Version 2

I laughed. “That’s why we’re here. It’s your birthday. And it’s Friday by the way.”

Version 2

“My birthday? I didn’t know…”

“You didn’t know even when I said ‘Happy Birthday’ when you got up, nor from the message I put on your board…?”

“When was that?”

“First thing this morning,” I said.

“Oh, that was a long time ago.” Thirty seconds is a long time ago for him these days.

It turned out to be one of his best birthdays ever, I think. We went to see the newly released “Eddie the Eagle” followed by fish and chips at Red Robin. I figured the movie — about the young Englishman who decided to compete as a ski jumper in the 1988 Calgary Olympics — would be a sure bet. And it was. Most films with English overtones catch Peter’s fancy, and this one laugh-out-loud funny and punctuated with Olympian excitement and hope. We laughed at Eddy who had no fear, and groaned and yelped at his spectacular crashes. We trained and strained with him as he worked toward his goal. The movie was the perfect antidote for the week I’d had, and a perfect birthday treat  for my husband.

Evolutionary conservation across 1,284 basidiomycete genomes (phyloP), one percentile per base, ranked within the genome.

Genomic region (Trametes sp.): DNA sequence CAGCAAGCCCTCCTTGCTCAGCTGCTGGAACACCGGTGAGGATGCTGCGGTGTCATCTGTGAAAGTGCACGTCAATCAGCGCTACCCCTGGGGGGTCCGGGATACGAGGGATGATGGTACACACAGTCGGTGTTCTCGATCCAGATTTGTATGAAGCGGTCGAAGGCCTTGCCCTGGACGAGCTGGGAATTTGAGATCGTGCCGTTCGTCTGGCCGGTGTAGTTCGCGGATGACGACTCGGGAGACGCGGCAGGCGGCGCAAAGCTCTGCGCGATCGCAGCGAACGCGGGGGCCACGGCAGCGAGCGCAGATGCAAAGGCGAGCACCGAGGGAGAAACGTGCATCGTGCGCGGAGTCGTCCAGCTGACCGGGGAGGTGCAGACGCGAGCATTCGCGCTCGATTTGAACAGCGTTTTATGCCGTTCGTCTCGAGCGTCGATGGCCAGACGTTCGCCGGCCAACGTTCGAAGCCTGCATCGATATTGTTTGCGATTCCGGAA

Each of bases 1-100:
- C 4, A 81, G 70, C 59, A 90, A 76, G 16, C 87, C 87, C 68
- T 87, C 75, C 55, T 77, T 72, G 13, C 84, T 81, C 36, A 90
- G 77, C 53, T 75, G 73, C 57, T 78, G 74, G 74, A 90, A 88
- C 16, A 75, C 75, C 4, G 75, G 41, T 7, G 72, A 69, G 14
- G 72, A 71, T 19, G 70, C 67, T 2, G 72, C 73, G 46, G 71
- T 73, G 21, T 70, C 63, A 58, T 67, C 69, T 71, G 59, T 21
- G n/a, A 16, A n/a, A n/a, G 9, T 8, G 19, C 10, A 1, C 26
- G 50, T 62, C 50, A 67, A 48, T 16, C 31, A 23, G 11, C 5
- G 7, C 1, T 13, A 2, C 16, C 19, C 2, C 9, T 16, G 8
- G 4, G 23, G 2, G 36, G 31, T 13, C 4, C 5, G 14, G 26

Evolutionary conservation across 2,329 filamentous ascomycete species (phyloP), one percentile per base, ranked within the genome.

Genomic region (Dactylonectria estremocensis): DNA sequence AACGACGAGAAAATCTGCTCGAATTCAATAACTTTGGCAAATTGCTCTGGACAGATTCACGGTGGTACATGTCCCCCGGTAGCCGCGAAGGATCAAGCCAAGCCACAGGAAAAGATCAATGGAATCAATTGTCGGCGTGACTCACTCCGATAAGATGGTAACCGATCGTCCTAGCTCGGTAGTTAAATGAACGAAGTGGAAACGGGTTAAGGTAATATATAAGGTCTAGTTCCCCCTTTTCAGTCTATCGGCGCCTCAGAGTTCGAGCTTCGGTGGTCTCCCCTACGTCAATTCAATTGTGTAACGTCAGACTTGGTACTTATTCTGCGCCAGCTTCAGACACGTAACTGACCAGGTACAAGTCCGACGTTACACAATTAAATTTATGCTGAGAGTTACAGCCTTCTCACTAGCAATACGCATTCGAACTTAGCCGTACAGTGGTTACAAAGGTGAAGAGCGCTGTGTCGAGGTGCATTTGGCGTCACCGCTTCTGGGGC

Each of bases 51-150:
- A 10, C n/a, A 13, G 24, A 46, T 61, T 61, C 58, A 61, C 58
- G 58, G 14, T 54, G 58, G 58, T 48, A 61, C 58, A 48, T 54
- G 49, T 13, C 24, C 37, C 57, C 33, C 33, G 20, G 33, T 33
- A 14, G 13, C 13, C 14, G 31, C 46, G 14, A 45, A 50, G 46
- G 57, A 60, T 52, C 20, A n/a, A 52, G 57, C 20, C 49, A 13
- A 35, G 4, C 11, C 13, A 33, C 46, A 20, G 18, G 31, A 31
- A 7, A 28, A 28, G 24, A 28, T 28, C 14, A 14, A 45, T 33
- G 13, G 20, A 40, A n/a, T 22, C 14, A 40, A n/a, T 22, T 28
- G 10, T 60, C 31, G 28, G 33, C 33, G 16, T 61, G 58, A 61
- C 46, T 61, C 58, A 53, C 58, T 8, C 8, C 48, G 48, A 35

Later, he pronounced his fish and chips “good as always.” We even shared Chocolate “Fruffles”™ to drench in fruit “ketchup” and whipped creme. What’s not to love?

“So you liked the movie, then?” I said. “Good, wasn’t it?”

“What movie?” he asked, then shook his head disgustedly. “Sorry, I’m sorry. I don’t remember.” I gave him clues — “English…skiing…Olympics…Eagle” — but nothing sparked his memory.

He noticed his message board for the first time when we got home. Later, he jotted a note to me: THANK YOU.

Even if he couldn’t recall what he was thanking me for, that made my day.

Header photo: Chairs at our favorite bakery, Our Daily Bread.

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2016 National Society of Newspaper Columnists’ contest finalist. 

His sneezes, like his questions, are repetitive.